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John Steinbeck's Of Mice and Men, written in 1937, deals with the experiences of two best friends, George Milton and Lennie Small. After Lennie gets into trouble in the California town of Weed, the two men flee southward and work at a barley farm near Soledad, California. During their stay on the farm, Lennie, who is physically very strong but mentally challenged, accidentally kills the wife of Curley, the son of the farm's boss.

George knows that Curley and the other men on the farm will kill Lennie, so George secretly takes one of the other men's guns and finds Lennie near the Salinas River, where they had initially stopped before going on to the farm. George and Lennie sit together and George tells Lennie about their dream farm, just as he has many times before. While Lennie listens, George takes the gun and shoots Lennie in the back of the head:

George raised the gun and steadied it, and he brought the muzzle of it close to the back of Lennie’s head. The hand shook violently, but his face set and his hand steadied. He pulled the trigger. The crash of the shot rolled up the hills and rolled down again. Lennie jarred, and then settled slowly forward to the sand, and he lay without quivering.

The novel ends with another of the farm workers telling George that he had to kill Lennie.

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Of Mice and Men tells the story of two men, George and Lennie, who dream of one day owning their own piece of land. George and Lennie are representative of itinerant workers during the Great Depression of the 1930s. They struggle to find and to keep work, and they have few prospects. At the beginning of the story, George and Lennie are on their way to secure employment on a ranch. Once they begin work, they are relatively happy, and they save enough money to almost be able to buy their own piece of land. However, just before they can save enough money, Lennie accidentally kills a woman on the farm. George decides to kill Lennie, rather than let Lennie be imprisoned or lynched.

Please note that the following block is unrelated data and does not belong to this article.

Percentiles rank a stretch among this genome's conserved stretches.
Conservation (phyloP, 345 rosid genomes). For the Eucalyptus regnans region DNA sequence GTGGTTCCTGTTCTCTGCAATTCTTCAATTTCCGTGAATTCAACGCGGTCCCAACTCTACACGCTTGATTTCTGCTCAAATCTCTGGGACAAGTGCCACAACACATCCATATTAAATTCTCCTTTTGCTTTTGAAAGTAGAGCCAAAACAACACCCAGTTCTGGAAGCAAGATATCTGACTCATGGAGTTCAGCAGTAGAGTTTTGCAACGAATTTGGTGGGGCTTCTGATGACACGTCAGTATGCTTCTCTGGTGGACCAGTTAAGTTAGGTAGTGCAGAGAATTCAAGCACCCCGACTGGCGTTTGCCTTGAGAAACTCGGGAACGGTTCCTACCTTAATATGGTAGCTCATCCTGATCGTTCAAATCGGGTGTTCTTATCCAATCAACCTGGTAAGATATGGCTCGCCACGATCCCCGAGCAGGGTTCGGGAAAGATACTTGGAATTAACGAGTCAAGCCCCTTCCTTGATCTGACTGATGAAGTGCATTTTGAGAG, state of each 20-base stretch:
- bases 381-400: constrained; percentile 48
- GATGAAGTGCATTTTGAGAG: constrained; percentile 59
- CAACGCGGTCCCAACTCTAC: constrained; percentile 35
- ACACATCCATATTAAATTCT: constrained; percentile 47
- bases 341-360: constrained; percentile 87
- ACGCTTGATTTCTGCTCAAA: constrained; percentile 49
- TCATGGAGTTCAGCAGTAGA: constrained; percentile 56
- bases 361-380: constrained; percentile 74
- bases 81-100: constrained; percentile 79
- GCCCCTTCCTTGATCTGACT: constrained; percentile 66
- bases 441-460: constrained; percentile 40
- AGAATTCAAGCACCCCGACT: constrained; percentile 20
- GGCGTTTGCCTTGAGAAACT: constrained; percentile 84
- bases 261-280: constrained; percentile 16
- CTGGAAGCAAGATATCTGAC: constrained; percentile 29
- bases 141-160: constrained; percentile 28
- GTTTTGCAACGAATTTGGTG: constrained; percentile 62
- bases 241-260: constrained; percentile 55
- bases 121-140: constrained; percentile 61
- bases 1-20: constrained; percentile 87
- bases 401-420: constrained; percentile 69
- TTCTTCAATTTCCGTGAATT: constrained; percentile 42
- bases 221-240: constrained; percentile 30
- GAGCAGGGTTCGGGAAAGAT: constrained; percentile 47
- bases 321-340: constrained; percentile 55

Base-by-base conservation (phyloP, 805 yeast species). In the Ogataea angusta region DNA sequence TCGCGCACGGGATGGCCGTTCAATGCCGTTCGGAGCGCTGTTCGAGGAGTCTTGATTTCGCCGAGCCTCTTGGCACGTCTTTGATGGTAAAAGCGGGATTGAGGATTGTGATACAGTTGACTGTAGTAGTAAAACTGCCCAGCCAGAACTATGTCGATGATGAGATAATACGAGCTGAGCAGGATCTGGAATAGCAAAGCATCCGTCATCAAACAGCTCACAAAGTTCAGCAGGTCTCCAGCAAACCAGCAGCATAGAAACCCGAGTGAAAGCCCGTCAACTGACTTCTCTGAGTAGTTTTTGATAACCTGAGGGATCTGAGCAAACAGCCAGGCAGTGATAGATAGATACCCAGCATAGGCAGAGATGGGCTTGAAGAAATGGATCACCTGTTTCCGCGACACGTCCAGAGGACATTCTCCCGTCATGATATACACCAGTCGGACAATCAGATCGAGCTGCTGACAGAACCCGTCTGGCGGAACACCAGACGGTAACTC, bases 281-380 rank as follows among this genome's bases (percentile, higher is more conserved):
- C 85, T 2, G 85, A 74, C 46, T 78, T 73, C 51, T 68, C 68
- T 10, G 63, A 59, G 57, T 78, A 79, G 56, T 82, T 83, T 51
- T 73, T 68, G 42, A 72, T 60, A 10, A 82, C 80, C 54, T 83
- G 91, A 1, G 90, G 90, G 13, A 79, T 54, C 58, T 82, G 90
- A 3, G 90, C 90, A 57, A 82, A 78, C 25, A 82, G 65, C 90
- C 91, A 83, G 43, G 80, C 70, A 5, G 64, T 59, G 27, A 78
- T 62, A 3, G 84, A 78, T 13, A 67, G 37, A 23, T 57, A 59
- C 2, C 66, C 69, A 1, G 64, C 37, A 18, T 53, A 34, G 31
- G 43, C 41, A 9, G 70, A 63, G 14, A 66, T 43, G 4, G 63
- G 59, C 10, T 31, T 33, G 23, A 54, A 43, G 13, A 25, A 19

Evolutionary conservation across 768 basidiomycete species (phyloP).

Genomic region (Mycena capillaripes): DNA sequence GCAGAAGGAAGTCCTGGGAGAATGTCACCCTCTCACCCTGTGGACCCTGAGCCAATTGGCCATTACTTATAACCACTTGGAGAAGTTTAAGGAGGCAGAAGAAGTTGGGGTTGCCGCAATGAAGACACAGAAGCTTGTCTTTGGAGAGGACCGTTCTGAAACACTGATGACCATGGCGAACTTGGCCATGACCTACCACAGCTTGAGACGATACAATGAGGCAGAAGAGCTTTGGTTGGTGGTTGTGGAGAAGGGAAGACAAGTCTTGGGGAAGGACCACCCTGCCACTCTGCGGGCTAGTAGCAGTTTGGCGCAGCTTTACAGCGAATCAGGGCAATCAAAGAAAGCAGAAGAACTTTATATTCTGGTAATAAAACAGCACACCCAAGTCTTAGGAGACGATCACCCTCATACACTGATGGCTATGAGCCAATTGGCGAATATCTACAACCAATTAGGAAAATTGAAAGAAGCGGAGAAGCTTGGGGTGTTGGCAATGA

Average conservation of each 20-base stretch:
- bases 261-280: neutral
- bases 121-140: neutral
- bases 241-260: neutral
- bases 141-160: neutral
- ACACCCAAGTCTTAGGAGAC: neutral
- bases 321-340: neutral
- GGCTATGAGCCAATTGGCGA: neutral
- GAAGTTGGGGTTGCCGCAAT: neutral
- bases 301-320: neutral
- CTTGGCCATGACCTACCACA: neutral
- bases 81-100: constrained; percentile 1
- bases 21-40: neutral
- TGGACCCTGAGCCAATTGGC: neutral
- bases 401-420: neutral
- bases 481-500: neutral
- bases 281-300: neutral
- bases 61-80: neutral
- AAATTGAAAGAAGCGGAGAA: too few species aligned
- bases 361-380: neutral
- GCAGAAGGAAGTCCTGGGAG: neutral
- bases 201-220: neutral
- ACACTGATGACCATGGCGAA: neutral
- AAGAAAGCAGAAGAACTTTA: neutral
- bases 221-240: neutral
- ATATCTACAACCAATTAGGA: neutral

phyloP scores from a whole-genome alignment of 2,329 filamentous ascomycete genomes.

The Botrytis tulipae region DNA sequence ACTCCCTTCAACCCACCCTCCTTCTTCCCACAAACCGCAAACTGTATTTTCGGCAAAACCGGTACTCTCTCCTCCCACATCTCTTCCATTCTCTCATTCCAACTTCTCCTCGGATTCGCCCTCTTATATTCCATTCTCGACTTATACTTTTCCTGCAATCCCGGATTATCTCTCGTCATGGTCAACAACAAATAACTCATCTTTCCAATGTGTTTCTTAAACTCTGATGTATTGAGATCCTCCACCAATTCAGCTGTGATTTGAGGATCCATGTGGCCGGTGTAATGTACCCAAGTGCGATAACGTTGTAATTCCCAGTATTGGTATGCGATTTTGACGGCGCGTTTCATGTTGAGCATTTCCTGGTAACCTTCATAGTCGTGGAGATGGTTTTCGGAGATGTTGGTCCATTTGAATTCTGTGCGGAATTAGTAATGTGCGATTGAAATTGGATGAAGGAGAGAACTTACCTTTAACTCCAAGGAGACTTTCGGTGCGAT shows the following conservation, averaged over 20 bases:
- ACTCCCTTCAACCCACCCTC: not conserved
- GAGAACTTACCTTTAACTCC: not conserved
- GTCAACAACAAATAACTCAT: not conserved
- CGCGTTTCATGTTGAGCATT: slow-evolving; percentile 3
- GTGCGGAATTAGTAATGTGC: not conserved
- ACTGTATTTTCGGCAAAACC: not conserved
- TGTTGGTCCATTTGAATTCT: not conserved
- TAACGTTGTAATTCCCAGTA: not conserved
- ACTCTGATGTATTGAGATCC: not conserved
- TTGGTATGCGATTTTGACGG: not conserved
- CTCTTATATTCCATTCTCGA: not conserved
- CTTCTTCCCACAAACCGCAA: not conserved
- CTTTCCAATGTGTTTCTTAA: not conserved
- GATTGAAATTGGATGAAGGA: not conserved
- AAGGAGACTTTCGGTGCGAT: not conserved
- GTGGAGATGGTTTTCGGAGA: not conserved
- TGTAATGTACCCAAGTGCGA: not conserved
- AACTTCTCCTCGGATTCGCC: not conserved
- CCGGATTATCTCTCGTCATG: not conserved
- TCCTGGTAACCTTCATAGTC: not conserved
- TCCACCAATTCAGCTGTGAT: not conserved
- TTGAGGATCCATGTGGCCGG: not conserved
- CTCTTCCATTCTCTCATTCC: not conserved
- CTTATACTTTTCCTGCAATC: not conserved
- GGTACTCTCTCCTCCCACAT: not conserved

Of Mice and Men is a story about friendship and sacrifice, and also about alienation, persecution, and loneliness. George and Lennie's friendship is sincere and profound. George protects Lennie as a parent might protect a child, and Lennie, in turn, will do anything he can to make sure no harm comes to George. The value of their friendship is emphasized because so many of the other characters they meet are alienated and lonely. Crooks, the black stable buck, is alienated because of the color of her skin, Curley's wife is alienated because of her sex, and Candy, the old man, is alienated because of his age. Throughout the story, Steinbeck shows how alienation and persecution can create loneliness, and often bitterness too. The moral of the story is that we should all be kinder to one another, and that loneliness is a terrible and destructive feeling.